Today, we’re going to talk about several football drills that will help your running backs become even better players.
Ball Transfer Drill
During this football drill, we’re trying to teach balance to our players. Have them hop up in the middle of the air and switch the ball.
We’re trying to get them to transfer the ball in the air. This is a very good drill to teach balance and to use their off hand as a post hand.
Another challenge to this drill is to have a coach take a bag and pop them with the bag when they come off the hop. Again, they start with the off hand as their post hand. They hop up, switch, and use another post hand for balance. Be sure to emphasize that it’s not a race, it’s a balance drill.
They need to learn when they’re about to fall to keep their feet at all costs.
For five yards, they’re going to switch the ball and get the post hand all the way down. After that, they’re going to get up and sprint.
First Step and Pocket Drill
During this football drill, we’re working on the mesh point and the run course.
You’ll have your players take a proper step, take the ball with the proper pocket, and secure the ball for the inside zone. The inside elbow should be up, and the back of the palm of the hand should be on the top of the jersey.
Some things to remind your running backs:
- They want to switch their feet, open 45-degree angle with the left foot, and eliminate the false steps.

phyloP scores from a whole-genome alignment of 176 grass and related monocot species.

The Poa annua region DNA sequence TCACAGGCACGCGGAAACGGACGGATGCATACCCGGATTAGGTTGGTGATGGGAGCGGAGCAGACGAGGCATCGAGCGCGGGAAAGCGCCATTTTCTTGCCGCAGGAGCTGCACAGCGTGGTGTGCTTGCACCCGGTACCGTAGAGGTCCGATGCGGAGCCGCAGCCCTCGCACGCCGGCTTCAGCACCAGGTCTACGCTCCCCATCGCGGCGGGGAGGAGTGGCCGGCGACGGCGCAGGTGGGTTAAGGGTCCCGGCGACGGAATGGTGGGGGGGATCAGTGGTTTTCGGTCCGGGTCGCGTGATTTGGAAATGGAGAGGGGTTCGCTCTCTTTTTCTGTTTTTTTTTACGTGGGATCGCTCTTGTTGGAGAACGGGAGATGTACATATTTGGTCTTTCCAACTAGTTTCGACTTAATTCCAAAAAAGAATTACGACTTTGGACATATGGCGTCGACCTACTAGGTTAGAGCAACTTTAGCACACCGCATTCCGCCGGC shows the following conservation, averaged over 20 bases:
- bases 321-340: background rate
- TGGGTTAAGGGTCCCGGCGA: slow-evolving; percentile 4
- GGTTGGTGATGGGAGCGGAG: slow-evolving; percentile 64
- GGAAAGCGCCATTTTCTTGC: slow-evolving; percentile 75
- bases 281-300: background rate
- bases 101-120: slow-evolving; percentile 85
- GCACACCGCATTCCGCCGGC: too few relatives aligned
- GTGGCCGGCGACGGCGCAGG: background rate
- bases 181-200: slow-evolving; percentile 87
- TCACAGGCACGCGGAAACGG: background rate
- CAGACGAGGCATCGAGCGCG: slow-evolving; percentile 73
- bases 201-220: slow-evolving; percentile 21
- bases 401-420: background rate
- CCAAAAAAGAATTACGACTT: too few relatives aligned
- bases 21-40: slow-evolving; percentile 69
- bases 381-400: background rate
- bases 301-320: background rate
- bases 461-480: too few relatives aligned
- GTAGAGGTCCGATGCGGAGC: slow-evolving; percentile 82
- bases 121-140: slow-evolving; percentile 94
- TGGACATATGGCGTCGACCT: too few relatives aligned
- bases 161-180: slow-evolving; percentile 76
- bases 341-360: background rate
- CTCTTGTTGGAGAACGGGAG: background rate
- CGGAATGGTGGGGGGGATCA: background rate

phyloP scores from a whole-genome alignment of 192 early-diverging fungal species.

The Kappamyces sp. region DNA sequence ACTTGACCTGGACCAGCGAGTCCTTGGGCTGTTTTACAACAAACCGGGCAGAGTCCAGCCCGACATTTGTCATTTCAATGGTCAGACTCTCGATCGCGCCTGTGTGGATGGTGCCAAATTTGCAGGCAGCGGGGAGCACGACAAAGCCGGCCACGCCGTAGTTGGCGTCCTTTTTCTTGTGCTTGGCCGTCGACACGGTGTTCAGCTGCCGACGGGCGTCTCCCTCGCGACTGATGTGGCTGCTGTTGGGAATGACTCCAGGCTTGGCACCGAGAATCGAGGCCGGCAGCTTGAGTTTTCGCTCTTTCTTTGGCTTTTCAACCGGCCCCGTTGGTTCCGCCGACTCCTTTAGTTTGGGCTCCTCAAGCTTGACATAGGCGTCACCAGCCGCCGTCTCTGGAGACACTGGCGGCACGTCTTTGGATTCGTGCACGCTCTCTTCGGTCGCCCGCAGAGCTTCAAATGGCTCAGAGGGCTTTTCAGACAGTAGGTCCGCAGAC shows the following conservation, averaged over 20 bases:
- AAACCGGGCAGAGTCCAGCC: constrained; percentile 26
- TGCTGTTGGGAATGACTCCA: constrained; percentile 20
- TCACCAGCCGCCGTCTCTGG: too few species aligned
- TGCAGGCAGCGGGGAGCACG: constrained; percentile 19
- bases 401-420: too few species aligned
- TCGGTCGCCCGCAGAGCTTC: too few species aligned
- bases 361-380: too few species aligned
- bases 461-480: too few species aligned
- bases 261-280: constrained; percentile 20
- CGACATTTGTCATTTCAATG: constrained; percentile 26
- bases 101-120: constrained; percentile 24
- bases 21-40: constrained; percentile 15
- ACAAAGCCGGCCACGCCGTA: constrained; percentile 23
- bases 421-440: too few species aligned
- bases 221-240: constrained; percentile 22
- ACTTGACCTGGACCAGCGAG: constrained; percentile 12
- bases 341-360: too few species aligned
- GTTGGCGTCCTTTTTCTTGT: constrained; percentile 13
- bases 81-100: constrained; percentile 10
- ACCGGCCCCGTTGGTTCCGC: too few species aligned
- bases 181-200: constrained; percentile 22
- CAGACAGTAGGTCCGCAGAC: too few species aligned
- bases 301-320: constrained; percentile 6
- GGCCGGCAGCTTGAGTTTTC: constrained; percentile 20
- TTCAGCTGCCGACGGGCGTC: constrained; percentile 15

- With the receiving hand, they want to make sure that the elbow is tight to the chest.
Jump Cuts – Agility and Demeanor in Traffic
This football drill works like this: You get the ball, you do one jump cut, and you get up the field.
You could add a hand-off in the first steps if you want to make this a three-phase drill. But if the running back already has the ball, he approaches the line, he makes one jump cut, and then he makes one cut off of a second-level defender as a linebacker.
We have two things going on here: the jump cut and the break in the linebacker area.
You should work this to the right and to the left.
A double jump cut is where you make two jump cuts in traffic. We take it to the next level. Have your players jump cut to the right; secondary, jump cut to the left.
Again, if you want to add a hand-off to teach proper mesh between the quarterback and the running back, you could also do that. You could also run this from an inside zone play, a stretch play, if he was cut off, or a counter play.
Jet Sweep Drill
Oftentimes, we will go empty and hand the ball off to a running back on a jet sweep. So we’re going to have to learn to snap the ball and go full-speed. This football drill works on proper pocket. We want to work on proper technique until we get this right.
With this drill, you’ll have two lines going at once.
They’re going to take the jet hand-off to the right, and what you’re trying to do is work on properly going full-speed in a short amount of time. You want your running backs to snap the ball on the inside cheek when the running back’s on the inside cheek of the tackle. So timing’s a factor.
This takes a lot of reps to teach the proper timing. But you should run this about five minutes a day with the running backs and the receiver.
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